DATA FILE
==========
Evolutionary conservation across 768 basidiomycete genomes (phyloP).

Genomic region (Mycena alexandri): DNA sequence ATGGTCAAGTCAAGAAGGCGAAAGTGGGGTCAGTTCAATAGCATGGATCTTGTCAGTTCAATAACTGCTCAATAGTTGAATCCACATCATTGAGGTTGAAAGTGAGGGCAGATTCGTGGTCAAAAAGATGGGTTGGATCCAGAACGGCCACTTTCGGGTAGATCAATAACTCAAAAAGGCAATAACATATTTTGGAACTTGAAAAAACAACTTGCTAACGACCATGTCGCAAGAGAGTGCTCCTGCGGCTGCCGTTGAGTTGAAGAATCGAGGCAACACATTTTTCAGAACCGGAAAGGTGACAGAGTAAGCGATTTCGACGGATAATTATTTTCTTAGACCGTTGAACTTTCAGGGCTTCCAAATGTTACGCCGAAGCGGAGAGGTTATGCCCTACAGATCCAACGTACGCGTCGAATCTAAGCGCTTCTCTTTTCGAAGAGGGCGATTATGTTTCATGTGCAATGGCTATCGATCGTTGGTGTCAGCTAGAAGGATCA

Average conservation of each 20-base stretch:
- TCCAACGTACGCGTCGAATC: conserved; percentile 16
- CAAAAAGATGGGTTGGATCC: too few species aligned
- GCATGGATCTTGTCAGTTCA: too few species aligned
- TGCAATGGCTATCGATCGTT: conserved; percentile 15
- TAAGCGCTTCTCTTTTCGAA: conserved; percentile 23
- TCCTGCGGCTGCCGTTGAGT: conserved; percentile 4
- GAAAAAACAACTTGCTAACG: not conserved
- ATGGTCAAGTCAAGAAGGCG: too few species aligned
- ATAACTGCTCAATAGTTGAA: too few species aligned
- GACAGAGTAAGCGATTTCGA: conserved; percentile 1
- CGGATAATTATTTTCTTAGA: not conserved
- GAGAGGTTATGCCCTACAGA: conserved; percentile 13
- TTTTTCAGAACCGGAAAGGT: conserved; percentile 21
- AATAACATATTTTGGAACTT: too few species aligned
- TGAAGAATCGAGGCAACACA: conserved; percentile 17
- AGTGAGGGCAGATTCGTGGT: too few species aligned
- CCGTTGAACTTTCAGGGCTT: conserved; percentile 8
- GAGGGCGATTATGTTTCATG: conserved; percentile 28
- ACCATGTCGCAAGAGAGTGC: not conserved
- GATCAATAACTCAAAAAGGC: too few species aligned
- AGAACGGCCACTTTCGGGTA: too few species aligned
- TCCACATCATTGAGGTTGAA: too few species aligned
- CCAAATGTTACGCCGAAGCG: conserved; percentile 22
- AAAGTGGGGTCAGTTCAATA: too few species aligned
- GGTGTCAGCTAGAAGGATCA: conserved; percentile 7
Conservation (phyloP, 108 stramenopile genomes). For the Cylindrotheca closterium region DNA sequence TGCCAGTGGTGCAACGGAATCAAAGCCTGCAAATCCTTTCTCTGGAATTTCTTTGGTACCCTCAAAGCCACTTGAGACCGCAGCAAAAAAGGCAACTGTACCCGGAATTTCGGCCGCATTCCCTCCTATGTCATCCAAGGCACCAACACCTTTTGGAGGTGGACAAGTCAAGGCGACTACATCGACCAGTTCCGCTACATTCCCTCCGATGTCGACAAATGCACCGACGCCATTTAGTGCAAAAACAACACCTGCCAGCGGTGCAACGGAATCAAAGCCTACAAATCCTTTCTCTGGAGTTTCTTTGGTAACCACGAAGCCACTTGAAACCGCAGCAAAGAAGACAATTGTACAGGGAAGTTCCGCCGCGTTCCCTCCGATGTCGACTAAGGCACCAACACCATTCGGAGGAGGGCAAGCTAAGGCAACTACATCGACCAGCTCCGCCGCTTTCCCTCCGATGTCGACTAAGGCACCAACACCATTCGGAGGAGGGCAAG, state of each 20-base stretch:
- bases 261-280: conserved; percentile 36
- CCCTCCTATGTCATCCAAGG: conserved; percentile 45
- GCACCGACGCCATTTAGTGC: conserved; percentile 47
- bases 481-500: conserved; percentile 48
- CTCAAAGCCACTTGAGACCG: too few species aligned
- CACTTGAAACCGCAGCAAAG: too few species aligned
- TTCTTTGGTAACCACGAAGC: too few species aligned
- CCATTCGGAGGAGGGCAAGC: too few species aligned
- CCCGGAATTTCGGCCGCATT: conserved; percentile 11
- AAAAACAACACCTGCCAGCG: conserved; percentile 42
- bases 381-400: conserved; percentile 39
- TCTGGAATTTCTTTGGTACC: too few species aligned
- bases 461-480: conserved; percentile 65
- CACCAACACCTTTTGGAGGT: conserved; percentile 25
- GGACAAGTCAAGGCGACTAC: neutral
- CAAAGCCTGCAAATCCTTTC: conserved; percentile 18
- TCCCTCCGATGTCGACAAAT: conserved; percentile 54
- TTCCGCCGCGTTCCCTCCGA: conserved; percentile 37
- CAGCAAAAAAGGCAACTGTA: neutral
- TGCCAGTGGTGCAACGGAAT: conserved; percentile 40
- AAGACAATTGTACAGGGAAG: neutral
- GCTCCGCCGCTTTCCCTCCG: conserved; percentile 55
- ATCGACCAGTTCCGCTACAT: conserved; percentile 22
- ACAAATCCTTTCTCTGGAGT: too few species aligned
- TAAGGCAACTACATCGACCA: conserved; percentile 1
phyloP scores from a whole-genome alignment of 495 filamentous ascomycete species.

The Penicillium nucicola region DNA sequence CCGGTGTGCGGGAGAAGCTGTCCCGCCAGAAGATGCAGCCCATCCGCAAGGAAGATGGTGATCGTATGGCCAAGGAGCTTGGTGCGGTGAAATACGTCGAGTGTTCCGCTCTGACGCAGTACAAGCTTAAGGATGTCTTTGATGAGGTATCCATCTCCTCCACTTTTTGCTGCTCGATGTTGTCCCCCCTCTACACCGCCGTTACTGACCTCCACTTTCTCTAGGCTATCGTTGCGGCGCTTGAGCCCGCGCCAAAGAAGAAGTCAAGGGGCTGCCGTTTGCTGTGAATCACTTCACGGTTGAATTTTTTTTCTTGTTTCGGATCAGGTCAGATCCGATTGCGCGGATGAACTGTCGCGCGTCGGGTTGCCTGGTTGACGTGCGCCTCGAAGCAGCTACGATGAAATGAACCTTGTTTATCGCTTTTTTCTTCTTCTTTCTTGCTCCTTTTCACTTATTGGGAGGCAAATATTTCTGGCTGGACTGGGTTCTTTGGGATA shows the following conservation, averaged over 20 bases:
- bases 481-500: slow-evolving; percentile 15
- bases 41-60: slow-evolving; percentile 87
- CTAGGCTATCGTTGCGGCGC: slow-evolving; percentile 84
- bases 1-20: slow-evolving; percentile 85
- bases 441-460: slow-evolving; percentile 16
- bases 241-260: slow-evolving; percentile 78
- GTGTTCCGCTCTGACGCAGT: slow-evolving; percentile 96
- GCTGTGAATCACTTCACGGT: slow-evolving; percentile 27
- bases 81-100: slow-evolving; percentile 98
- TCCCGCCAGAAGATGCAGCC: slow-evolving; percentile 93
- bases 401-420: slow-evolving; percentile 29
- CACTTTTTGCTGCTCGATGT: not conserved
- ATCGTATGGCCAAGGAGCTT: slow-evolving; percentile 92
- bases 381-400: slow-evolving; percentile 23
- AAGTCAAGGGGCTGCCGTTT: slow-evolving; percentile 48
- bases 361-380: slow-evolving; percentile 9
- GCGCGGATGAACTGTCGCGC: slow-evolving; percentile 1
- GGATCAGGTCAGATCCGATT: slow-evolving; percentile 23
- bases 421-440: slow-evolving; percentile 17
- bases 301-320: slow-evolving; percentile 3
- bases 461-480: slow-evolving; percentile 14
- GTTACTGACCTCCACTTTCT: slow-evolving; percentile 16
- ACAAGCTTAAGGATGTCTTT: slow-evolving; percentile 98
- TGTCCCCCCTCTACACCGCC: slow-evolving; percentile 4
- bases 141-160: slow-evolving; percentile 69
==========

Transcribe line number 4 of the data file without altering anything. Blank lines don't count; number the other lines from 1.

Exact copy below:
- TCCAACGTACGCGTCGAATC: conserved; percentile 16